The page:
Abbi Glines’ Seabreeze series was one of my favorites until it got too graphic and, frankly, rather gross. Because of Low is one of the most sought after books in my classroom library, and my high school readers want more from her, but I just haven’t been able to provide the books they wanted in good conscience. When I saw Glines was putting out a new YA series, I was excited. When I read the premise, I was almost girly in my glee – it sounded like a winner, but I have to say this isn’t as good as I wanted it to be. I gave it three stars because I enjoyed it, but it wasn’t spectacular.
Until Friday Night is publishing on Tuesday, August 25, 2015.
To everyone who knows him, West Ashby has always been that guy: the cocky, popular, way-too-handsome-for-his-own-good football god who led Lawton High to the state championships. But while West may be Big Man on Campus on the outside, on the inside he’s battling the grief that comes with watching his father slowly die of cancer.
Two years ago, Maggie Carleton’s life fell apart when her father murdered her mother. And after she told the police what happened, she stopped speaking and hasn’t spoken since. Even the move to Lawton, Alabama, couldn’t draw Maggie back out. So she stayed quiet, keeping her sorrow and her fractured heart hidden away.
As West’s pain becomes too much to handle, he knows he needs to talk to someone about his father—so in the dark shadows of a post-game party, he opens up to the one girl who he knows won’t tell anyone else.
West expected that talking about his dad would bring some relief, or at least a flood of emotions he couldn’t control. But he never expected the quiet new girl to reply, to reveal a pain even deeper than his own—or for them to form a connection so strong that he couldn’t ever let her go…
This isn’t quite as good as I had hoped. I think that readers are most drawn to Glines’ books when she creates a scenario where a girl who feels like she is nothing actually turns out to be so special that a very hot bad boy is absolutely willing to mend his ways just for her. It is a nice fantasy, and probably one that most girls have indulged in at some point in time. This really worked well in some of her Sea Breeze books, and a Until Friday Night attempts to recreate the magic, but it falls short because of one character – West. While most readers will find Maggie likeable enough, West is lacking some of the charm and depth it takes to convince readers that he is more than just a good looking guy. His horrible treatment of girls doesn’t jive with the love he has for his own mother and the admiration he has for his parents’ relationship. His father’s illness happened after he started treating girls like Kleenex, so that isn’t the hole he is trying to fill. He isn’t broken – he is just a jerk, so it is hard to see how Maggie is the something he needs to change his ways. His “reformation” feels insincere, and, honestly, their relationship is more therapy than romance. If West had been eased into our lives, I would have been more receptive, but it was probably a mis-step to lead the series with him. Unfortunately, West is the model that most of the male characters are patterned on in this book, and that means that Glines’ biggest strength, creating an irresistible community of characters that readers want to know more about, isn’t shown to great advantage, either. For the most part, the guys are fairly indistinguishable from each other with the exception of Nash, and he is the one character I care about seeing more of. There are no other girls in the book who aren’t there to stir up trouble, and I think that is a shame as well. That being said, it is well paced to keep readers engaged, and though I wasn’t always happy with what was happening, it is compelling. The premise behind this one is pretty interesting, and I was certainly curious to see how it would work out. I had an immediate like for Maggie’s narrative voice, and I wanted her to find something good to hold on to in her life. I might not have been convinced West was that thing, but I’m willing to bet that plenty of readers will be.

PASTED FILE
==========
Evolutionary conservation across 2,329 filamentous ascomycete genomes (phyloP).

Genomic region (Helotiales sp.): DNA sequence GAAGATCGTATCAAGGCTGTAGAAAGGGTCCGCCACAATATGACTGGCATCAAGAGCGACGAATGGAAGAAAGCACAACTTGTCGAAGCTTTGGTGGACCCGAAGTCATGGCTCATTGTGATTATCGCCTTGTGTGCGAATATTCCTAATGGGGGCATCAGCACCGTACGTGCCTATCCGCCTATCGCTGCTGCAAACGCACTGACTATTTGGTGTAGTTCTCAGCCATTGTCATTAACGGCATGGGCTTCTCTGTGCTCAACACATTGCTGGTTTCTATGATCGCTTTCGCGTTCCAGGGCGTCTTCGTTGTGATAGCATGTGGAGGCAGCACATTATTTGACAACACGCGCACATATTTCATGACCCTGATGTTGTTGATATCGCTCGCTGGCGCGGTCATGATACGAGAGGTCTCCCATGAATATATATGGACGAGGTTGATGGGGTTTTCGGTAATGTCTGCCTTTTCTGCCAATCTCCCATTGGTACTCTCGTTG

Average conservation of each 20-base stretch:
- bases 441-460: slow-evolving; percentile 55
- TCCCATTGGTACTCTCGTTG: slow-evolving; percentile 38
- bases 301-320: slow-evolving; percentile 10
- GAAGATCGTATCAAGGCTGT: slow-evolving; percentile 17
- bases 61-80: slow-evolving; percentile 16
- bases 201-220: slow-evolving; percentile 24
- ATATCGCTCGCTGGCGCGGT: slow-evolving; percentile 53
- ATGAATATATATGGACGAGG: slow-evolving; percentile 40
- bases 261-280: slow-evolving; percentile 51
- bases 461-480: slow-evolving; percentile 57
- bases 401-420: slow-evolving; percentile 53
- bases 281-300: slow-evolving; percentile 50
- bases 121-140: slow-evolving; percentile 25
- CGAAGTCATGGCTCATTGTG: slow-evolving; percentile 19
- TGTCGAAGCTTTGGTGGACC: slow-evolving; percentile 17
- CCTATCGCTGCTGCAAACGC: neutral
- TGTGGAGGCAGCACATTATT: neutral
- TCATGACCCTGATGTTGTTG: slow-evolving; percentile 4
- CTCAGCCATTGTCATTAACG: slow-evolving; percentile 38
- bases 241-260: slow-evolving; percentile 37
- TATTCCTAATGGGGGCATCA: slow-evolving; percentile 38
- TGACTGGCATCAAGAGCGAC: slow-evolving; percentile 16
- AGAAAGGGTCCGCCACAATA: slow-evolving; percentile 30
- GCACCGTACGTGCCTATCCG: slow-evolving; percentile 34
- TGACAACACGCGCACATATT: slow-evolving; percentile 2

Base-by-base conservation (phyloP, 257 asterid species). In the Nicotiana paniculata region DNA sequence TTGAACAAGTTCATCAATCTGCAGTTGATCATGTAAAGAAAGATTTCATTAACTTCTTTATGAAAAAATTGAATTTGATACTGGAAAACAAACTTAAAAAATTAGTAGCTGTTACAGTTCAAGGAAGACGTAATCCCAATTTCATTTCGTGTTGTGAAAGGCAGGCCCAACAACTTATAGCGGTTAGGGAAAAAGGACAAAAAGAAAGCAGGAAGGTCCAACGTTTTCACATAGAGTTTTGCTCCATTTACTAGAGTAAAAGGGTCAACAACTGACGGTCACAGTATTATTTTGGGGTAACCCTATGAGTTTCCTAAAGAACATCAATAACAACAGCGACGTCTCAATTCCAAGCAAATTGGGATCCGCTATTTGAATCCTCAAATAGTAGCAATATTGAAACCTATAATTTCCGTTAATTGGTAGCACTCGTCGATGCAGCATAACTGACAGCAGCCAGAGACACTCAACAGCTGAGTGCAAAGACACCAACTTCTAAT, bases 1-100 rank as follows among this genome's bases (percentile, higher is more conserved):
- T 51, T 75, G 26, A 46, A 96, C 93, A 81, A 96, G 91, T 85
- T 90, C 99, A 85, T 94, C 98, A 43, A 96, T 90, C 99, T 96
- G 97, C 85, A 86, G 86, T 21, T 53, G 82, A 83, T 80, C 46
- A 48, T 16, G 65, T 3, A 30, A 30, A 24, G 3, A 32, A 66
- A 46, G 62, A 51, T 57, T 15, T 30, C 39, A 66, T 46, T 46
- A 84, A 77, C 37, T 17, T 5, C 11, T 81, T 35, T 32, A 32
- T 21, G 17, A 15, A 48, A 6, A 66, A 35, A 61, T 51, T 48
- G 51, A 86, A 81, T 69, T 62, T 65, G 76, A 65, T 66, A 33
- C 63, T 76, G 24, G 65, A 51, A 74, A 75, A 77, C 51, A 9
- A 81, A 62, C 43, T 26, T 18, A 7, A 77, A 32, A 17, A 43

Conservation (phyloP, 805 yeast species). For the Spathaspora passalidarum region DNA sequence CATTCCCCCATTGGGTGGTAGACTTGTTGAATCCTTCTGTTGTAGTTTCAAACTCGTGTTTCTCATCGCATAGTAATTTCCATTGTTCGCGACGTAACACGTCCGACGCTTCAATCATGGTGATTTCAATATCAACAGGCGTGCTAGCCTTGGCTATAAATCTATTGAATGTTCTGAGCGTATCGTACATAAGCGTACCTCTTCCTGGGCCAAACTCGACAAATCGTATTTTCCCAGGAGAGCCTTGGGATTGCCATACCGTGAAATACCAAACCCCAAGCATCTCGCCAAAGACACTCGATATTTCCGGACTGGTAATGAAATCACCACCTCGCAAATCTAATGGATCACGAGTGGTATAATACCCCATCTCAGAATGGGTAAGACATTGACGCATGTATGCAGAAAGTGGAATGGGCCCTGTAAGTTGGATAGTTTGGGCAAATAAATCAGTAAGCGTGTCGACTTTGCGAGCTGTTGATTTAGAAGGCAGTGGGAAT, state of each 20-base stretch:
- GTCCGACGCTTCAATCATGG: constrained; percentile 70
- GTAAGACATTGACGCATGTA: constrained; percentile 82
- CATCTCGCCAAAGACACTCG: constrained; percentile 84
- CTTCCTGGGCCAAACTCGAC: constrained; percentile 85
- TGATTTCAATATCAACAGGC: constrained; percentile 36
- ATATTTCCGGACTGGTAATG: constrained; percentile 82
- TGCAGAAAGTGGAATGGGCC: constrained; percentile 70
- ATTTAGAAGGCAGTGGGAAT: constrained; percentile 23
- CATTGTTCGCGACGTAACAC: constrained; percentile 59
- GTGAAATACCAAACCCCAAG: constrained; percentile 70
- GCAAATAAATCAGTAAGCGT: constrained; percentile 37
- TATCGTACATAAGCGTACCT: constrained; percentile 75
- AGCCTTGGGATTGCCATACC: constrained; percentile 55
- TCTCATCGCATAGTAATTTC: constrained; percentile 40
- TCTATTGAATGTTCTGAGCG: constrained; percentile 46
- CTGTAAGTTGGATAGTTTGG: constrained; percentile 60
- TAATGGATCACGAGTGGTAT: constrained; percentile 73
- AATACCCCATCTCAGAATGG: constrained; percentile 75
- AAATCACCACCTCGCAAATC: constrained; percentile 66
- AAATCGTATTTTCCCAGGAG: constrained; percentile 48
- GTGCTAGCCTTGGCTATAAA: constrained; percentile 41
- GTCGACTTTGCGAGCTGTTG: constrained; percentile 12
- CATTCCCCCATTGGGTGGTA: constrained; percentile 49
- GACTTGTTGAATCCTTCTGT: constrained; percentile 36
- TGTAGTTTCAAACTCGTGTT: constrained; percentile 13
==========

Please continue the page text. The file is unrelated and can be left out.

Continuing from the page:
I am glad to say I will be able to put this book in my classroom library because the sensuality is scaled back enough that it is on par with other YA contemporary romances. While I didn’t care for the scenes myself, there is a clear effort to connect intimacy with an emotional attachment. There is a lot of cursing, but, again, we’ve seen it before in contemporary YA, so nothing too distressing. I think this book will appeal to my high school readers because this is the world they know – football, field parties, and pickup trucks, and the setting felt right. The drama is a little exaggerated, but you don’t read these books for the realism, so much as the emotion. In the end, I would read the next book in the series, if only in the hopes that I will find another gem like Because of Low.
I received an ARC from the publisher via Edelweiss in exchange for an honest review.